You’ve might come across opinions that suggest placing equal attention between the team and individual OKRs. That’s easier said than done, according to the clients I’ve worked with. Emphasizing individual OKRs could potentially derail your entire OKRs effort.
When you prioritize individual OKRs, employees become overly focused on their personal goals and neglect collaborative efforts on a broader scale. Besides, any changes on team-level OKRs will result in tedious recalibration for each employee.
As individual OKRs are highly-personalized, you can’t help but refer to the results when reviewing their performance. This is against the principle of OKRs, which are meant to encourage innovation and not be a pre-determinant for promotion or reprimands.
Instead, train your focus on team OKRs, which measure the collective effort of every team member. Team OKRs encourage collaboration and eliminate individual boundaries that hinder growth. It also eliminates unnecessary meetings and bureaucratic processes.
Don’t move from one OKR cadence to another without doing some deep soul-searching of the results. Whether your team has achieved the goals or not, a thorough review at the end of the OKR cycle provides valuable insights to all members. It also strengthens the perception that you’re placing great importance on OKRs as a strategic collaborative tool.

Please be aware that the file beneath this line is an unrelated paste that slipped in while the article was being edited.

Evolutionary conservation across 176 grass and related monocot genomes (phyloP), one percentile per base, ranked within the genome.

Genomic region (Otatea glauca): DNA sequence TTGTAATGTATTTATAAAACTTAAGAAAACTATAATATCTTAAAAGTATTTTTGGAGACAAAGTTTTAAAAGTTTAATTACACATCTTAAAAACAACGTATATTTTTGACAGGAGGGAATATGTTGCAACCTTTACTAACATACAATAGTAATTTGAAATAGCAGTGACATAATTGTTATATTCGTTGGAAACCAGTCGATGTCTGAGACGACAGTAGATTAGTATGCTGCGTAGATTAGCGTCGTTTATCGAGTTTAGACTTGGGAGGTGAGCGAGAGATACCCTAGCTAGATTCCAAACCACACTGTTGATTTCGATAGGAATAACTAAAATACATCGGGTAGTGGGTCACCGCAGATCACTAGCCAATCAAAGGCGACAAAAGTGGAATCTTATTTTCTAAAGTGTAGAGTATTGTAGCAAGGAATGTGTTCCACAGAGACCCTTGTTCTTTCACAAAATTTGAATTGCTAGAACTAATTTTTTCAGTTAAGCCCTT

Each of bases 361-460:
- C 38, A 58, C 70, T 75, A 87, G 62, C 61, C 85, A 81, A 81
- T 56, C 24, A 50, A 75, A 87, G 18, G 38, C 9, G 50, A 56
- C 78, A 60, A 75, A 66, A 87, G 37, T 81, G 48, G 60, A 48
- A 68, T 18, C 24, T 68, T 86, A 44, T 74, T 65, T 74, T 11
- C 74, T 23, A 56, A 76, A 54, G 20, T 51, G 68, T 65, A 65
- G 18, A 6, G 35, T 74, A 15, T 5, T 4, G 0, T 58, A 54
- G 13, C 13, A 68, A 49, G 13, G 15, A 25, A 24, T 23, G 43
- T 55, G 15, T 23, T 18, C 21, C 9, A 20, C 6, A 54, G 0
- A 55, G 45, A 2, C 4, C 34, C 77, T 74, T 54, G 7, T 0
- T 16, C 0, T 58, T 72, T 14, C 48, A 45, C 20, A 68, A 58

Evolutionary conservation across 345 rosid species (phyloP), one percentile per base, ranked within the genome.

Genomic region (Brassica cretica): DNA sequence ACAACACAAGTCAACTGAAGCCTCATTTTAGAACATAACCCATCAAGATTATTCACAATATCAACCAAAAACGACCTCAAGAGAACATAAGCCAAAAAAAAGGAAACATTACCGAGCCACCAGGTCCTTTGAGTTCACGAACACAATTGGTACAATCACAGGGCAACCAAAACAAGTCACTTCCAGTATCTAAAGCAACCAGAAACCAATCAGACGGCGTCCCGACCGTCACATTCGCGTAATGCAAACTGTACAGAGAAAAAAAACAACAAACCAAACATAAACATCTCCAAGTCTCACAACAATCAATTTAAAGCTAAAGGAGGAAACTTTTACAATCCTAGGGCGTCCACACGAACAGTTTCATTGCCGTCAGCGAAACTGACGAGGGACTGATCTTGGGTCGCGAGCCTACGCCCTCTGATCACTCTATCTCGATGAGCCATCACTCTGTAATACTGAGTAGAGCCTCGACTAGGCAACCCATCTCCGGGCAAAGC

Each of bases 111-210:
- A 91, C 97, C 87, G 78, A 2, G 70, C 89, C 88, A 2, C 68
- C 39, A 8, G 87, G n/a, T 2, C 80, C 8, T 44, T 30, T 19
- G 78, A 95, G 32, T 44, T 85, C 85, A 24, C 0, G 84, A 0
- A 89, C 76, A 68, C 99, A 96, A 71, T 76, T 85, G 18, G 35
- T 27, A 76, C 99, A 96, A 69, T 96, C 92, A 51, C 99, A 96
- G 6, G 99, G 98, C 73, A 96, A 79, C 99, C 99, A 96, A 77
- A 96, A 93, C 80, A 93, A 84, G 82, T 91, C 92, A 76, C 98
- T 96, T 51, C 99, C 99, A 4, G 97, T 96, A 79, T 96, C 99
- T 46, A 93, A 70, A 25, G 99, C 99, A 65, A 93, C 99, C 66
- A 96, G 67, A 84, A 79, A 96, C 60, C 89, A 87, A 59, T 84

During the OKR reporting, credit the successes to the respective team members. This helps them move towards larger goals, stay motivated, and strive harder in the next cycle. It’s also an excellent opportunity to review and find opportunities for improvements in other unfulfilled objectives.
Some companies have the best intention when they introduce OKRs to their team. Without the right tools, they get mired in day-to-day tasks and soon forget about the objectives and results. Soon, the OKRs become a forgotten note instead of a driving force behind the team’s effort.
One of our clients, Uptech, was having trouble keeping track of OKRs for their team members. After discarding spreadsheet tracking in favor of Plai, their entire team now monitors progress, increases team awareness, and runs regular check-ins effortlessly.
I’ve shown you proven ways of how to set OKRs and get your team on board the practice with ease. At first, the process might seem deceptively intimating. However, your team will share the same enthusiasm when given a proper explanation, training, and guidance from top leadership. They’ll also benefit from Plai, which allows them to set actionable OKRs on a smart, intuitive dashboard.